It Takes A Village To Raise A Book

It’s been almost a week since Chris and I went official with our announcement of the Official SFF Chronicles Podcast (which reminds me; we will definitely be working on a snappier name for it…) and the response has been overwhelmingly positive so far. One of the initial reasons I had for wanting to do a podcast was to help create something where I retain a sense of control (rather than submitting myself to the endless rounds of rejection that typify a writer’s existence). Another reason was for it to be a learning experience for us as hosts and writers. By talking through certain ideas, topics and themes with other qualified individuals I hoped it would improve our own understanding of them.

These are reasons for doing a podcast, but there’s another reason, and it’s the one that explains why we’ve attached the SFF Chronicles name to it. Though my own successes as a writer have been extremely modest, they’re still not trivial, and having any sort of thing published through the traditional means of publishing probably stratifies oneself in some degree. And my own success have come about almost entirely because of the connections, the understandings, and the relationships that I’ve built from being a member of SFF Chronicles. Will Self once said that, “The writing life is essentially one of solitary confinement – if you can’t deal with this you needn’t apply.” To me that’s only a half-truth. Self, perpetually adopting the persona of curmudgeonly misanthrope, probably has to keep such utterances forthcoming to stay on-brand, but he’s at least right about the fact that only you – the writer – can sit down and project the words from your brain to the page. Nobody else will do that for you (unless you’re hiring a ghost writer… but let’s face it, people hiring ghost writers are unlikely to be reading a writing blog). But that doesn’t mean that the process of creating a book is entirely isolationist; in fact to create the best possible piece of art you can it’s required to draw information from other – and the right – sources.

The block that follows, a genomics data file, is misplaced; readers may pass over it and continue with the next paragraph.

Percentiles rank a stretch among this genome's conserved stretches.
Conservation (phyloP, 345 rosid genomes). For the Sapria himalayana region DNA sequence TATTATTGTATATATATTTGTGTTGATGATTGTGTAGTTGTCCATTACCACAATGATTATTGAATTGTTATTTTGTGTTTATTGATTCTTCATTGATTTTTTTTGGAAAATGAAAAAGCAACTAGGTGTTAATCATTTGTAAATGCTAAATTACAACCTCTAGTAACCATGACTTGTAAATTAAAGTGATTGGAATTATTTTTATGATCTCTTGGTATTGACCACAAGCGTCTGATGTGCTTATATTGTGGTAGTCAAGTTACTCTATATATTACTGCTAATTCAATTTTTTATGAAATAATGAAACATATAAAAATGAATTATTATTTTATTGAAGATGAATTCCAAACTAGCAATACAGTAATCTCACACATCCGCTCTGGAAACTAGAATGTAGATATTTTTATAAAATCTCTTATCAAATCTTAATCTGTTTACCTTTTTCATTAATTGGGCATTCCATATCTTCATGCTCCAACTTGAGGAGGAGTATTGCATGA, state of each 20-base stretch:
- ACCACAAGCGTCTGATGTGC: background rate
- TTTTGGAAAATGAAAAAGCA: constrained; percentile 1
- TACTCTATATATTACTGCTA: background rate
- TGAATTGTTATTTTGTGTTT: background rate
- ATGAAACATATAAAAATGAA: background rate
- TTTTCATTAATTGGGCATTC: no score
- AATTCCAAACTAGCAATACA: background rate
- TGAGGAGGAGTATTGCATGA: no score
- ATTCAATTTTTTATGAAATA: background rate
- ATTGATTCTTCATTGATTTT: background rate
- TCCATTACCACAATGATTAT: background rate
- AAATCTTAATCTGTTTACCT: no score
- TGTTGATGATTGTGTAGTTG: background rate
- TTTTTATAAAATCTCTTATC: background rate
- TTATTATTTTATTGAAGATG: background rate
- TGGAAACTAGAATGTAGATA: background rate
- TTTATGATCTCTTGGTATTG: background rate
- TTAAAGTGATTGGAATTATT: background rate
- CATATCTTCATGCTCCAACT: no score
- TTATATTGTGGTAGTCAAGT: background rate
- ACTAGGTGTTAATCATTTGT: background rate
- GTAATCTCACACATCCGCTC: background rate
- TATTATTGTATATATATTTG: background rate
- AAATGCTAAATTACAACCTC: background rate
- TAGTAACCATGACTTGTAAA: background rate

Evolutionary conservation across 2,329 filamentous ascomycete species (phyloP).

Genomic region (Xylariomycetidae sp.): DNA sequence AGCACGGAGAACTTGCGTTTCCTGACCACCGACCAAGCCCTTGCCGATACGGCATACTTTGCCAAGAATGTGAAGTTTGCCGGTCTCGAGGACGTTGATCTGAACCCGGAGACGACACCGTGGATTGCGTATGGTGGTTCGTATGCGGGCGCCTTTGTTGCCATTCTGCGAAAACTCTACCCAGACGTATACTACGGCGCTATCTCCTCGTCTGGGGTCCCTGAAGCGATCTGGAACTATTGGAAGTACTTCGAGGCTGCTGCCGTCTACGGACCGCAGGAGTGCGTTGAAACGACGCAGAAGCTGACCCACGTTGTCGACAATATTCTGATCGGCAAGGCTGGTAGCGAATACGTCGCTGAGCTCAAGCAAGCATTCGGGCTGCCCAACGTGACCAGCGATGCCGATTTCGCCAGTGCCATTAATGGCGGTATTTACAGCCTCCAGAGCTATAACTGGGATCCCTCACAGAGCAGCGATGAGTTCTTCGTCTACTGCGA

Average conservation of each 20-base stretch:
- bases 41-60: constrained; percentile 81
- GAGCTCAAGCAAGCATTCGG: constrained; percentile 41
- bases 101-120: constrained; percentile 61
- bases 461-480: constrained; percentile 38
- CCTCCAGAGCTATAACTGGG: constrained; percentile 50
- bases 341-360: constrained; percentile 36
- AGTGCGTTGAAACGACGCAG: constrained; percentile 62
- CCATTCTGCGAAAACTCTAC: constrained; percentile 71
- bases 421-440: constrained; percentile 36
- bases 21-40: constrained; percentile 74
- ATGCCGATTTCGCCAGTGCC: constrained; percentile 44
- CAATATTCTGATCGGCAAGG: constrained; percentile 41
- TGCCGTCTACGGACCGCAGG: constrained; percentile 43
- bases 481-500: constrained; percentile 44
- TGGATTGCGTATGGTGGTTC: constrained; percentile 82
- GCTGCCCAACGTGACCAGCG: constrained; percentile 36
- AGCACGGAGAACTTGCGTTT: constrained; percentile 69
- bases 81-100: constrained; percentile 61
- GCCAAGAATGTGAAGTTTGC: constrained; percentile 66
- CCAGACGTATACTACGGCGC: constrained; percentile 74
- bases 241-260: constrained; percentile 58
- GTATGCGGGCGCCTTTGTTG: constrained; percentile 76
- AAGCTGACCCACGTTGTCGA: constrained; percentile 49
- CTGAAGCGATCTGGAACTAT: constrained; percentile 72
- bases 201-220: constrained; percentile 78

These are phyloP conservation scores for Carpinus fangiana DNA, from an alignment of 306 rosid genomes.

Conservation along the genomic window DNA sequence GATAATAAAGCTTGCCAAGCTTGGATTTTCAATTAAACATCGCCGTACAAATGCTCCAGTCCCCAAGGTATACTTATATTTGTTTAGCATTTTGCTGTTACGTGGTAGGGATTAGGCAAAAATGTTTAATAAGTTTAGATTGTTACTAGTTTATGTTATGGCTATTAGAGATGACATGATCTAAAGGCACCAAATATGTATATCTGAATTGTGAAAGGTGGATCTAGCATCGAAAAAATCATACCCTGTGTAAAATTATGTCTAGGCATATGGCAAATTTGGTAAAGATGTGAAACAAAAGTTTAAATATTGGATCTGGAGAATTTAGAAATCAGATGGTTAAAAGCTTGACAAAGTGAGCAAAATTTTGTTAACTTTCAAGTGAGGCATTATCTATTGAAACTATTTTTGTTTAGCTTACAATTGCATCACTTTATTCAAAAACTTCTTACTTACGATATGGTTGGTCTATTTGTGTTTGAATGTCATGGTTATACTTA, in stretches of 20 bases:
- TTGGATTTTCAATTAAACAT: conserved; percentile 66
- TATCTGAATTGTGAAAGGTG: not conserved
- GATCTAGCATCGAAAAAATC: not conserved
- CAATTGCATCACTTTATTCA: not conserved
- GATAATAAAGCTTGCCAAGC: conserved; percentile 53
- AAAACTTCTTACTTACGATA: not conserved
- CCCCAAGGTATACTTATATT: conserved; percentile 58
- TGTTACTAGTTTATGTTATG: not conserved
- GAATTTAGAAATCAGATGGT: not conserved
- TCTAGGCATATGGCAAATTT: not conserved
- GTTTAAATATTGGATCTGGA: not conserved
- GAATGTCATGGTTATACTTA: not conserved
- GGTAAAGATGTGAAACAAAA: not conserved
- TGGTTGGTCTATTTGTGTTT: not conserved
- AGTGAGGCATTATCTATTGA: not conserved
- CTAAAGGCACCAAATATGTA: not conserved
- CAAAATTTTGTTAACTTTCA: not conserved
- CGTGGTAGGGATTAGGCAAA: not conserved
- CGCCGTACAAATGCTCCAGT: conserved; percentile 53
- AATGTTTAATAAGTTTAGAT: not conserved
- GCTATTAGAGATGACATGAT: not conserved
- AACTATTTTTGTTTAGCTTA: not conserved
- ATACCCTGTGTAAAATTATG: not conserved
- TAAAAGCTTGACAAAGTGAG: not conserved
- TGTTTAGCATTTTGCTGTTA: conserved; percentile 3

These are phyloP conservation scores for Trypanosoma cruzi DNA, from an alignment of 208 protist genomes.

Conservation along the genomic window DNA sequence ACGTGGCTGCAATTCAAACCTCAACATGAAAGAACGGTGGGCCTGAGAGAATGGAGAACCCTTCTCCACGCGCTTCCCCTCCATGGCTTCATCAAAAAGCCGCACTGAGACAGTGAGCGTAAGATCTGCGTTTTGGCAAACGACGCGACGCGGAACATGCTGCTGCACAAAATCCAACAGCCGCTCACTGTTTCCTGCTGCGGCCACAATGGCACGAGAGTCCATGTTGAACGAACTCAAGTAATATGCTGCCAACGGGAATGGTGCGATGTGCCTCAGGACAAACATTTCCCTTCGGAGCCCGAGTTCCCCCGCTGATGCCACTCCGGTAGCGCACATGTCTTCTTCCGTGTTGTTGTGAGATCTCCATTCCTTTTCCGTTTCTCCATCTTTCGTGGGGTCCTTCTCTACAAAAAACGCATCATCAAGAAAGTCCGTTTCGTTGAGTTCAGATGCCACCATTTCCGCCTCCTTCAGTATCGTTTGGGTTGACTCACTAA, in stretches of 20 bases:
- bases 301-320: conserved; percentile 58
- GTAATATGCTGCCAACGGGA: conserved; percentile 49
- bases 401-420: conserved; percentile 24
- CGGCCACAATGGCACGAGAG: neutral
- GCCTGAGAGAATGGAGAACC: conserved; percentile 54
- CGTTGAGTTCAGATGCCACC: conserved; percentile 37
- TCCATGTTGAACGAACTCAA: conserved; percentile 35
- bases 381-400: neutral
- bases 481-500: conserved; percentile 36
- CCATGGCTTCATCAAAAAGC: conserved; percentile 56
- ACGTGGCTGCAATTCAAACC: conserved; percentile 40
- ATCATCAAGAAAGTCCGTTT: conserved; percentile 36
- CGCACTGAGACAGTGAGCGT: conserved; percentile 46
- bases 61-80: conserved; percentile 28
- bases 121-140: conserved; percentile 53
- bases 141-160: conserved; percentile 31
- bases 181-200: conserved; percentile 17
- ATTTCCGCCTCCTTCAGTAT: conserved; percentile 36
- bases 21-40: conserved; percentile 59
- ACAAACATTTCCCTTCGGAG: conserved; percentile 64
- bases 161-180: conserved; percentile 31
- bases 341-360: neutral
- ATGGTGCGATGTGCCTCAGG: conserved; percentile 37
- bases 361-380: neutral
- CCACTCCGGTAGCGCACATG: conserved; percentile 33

Writing is, like speaking, a means of communication that is searching for the truth, as my esteemed guest Peat might have said a couple of weeks ago. And so you go off, committing words to the page in the hope that once done you’ll have something from which others can derive some meaning, and maybe even some pleasure. Or, at least, you’ll have something from which meaning can be derived. And using others as a resource is a critical part of that.

At least, that ought to be the case. A great many writers seem to believe that things would be better if they kept their works entirely to themselves, and would prefer not let anybody see them until they’re absolutely ready. There’s of course some sense in that in the ultimate form; nobody should publish a book until all the tics and infelicities have been expunged. But unless you’re an absolute genius, the chance that you’re going to create a fully-formed work of brilliance out of their hat on a first draft, and without any sort of input from the outside world, is practically zero.

Then there are the George McFlys of this world, who don’t share their work because they don’t know if they could take that kind of rejection. Unfortunately rejection is part of the ride, and any writer who’s been at it for any length of time will tell you that the rejections do get easier. And very occasionally they’re actually quite helpful.